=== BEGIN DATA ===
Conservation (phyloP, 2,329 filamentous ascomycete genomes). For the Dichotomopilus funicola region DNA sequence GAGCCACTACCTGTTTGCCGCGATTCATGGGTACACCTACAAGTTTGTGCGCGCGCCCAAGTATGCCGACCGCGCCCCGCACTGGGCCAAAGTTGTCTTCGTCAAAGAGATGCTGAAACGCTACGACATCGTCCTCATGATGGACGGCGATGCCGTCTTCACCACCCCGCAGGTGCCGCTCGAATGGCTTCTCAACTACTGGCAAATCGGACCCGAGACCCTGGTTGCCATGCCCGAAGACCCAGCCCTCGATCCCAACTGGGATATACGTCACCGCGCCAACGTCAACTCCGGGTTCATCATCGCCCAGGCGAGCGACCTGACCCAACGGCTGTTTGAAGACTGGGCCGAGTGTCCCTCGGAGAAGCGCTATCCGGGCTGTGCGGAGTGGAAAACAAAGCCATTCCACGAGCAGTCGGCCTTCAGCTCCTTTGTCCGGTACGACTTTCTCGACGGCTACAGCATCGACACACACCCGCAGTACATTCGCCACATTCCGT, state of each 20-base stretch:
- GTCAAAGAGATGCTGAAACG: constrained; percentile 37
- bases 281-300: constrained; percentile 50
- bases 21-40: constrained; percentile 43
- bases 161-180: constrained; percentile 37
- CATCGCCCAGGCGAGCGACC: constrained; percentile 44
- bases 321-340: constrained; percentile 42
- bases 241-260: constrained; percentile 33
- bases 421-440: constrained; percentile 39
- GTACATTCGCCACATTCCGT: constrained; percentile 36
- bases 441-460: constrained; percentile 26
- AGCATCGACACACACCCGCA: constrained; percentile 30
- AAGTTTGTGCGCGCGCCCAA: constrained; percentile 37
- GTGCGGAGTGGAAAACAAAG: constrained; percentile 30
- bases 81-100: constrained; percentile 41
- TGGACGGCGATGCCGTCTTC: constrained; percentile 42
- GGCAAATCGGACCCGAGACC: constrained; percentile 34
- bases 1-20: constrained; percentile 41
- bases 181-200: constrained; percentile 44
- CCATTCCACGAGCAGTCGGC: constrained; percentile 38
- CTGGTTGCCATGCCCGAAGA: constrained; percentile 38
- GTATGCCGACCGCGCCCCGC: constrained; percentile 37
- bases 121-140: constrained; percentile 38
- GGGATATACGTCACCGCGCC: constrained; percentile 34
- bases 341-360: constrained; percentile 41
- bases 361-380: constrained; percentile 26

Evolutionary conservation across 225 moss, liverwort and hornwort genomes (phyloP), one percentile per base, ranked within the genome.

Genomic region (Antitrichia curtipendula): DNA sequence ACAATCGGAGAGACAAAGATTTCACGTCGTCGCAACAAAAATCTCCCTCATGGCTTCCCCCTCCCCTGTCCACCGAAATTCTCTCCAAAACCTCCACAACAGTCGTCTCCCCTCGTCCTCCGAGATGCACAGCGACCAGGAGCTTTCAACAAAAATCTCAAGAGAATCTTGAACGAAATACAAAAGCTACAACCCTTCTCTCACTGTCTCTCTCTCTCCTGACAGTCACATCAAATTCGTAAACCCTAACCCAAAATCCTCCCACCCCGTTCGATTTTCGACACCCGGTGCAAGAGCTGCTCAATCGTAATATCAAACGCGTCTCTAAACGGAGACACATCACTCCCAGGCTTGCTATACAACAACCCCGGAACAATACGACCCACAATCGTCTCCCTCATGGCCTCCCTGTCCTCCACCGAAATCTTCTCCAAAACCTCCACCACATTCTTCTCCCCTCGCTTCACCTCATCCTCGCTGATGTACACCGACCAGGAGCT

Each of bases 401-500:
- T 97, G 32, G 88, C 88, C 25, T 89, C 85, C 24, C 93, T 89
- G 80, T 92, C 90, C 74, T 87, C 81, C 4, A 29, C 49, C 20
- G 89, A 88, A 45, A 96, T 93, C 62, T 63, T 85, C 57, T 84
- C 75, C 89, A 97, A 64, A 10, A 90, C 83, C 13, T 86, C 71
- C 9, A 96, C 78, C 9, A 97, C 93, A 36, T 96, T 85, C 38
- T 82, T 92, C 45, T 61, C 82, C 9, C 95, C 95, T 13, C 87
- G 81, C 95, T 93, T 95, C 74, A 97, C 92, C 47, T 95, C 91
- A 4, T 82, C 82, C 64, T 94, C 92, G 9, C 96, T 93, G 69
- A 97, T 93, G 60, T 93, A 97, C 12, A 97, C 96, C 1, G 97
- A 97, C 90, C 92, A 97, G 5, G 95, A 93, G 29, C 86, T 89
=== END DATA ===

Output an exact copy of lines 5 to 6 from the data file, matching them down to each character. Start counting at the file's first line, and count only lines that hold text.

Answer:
- bases 161-180: constrained; percentile 37
- CATCGCCCAGGCGAGCGACC: constrained; percentile 44